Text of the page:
Like most kids, Landon Knestrick, 5, has a favorite animal. His love for the pangolin, an endangered scaly creature, goes beyond simply liking the mammal.
"They eat ants and termites…I know termites tastes like peanut butter," Landon said.
In his room, Landon has pangolin books, figurines, photos, his favorite stuffed pangolin named Olin and even a "Save the pangolin" t-shirt.
Knestrick described the animal as an endangered scaly ant-eater. "His head and all this stuff is covered with scales… the scales are like… if you touch them, the top, they feel soft. But if you touch the ends they feel poky."
"His scales protects him from the predo (preditor)," the young conservation explained as he rolled up into a ball to show how the animal acts when in danger.
In January, the only mammal with scales in the world was added to the endangered species list, as people poach them.
Over more than a decade, more than a million have been poached for their meat or scales to make jewelry, according to the Chicago Zoological Society. Most efforts so far to stop poachers have been unsuccessful.
Landon's parents, Christina and Nathan Knestrick, told Fox News his fascination with the creature started last fall after watching a show on PBS.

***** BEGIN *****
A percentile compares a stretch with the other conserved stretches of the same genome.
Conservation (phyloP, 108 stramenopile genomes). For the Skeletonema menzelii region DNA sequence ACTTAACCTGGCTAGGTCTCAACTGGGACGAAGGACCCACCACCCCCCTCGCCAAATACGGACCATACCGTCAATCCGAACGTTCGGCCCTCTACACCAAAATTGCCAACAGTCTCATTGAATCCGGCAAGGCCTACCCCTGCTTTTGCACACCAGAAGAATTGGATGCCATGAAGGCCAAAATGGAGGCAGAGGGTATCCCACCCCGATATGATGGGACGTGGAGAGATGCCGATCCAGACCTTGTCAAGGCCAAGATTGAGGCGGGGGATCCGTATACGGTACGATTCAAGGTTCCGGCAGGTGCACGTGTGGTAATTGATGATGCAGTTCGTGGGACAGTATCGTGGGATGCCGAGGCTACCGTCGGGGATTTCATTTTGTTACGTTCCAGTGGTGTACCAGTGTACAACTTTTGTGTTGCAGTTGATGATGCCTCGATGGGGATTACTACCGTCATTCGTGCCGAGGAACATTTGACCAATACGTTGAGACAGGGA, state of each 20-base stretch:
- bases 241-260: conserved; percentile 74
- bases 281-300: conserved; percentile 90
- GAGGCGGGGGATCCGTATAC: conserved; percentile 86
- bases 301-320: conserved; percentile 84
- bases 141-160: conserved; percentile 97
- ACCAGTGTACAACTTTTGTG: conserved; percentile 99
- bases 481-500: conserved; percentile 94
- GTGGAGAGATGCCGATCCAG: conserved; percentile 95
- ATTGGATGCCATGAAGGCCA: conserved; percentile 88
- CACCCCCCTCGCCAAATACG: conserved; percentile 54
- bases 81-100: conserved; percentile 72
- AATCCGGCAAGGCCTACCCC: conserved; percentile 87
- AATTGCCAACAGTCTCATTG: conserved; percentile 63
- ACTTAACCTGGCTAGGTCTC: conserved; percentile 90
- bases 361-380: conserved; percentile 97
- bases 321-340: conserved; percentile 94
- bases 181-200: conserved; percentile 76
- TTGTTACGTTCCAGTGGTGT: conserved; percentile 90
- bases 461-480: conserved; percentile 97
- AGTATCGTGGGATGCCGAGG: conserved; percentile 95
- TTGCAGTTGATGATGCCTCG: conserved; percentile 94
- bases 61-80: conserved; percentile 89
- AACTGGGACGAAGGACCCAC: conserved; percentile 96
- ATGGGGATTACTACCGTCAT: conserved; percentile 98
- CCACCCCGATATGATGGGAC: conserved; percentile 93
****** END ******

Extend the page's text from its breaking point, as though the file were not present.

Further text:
"He kept telling us all about something we thought he was saying penguin. And he kept saying, no, no, no mommy you’re not saying it right. It’s a pangolin." Christina said. "He started telling us all these facts and then said Google it mom so you can see what I’m talking about."
Landon has raised more than $400 selling Christmas ornaments and has even taught classes on the plight of the nocturnal creature. "He kept saying mom, dad, you need to tell all your friends all about it….He told us the more people that knew about it the higher chance they had to no longer be in danger and survive," Christina explained.
"I want to save a 100 (pangolins)," Landon said after thinking for a moment.
The Knestrick family hopes to raise more than a thousand dollars to help save the endangered animal.
So far, the money they have made from selling Christmas ornaments has gone to the World Wildlife Fund, where Landon adopted an African pangolin last fall.
"Unfortunately there’s not a whole lot of people that know about the pangolin and hopefully with them being in our national zoos now, maybe that will help people understand what they are and the fact that they are endangered and want to do more to try to help them," Christina said.
The family hopes to take a trip before the end of the year to Chicago’s Brookfield Zoo to see one of 13 pangolins now living in the Habitat Africa exhibit. They are one of six zoos in America to start a breeding program for the mammal.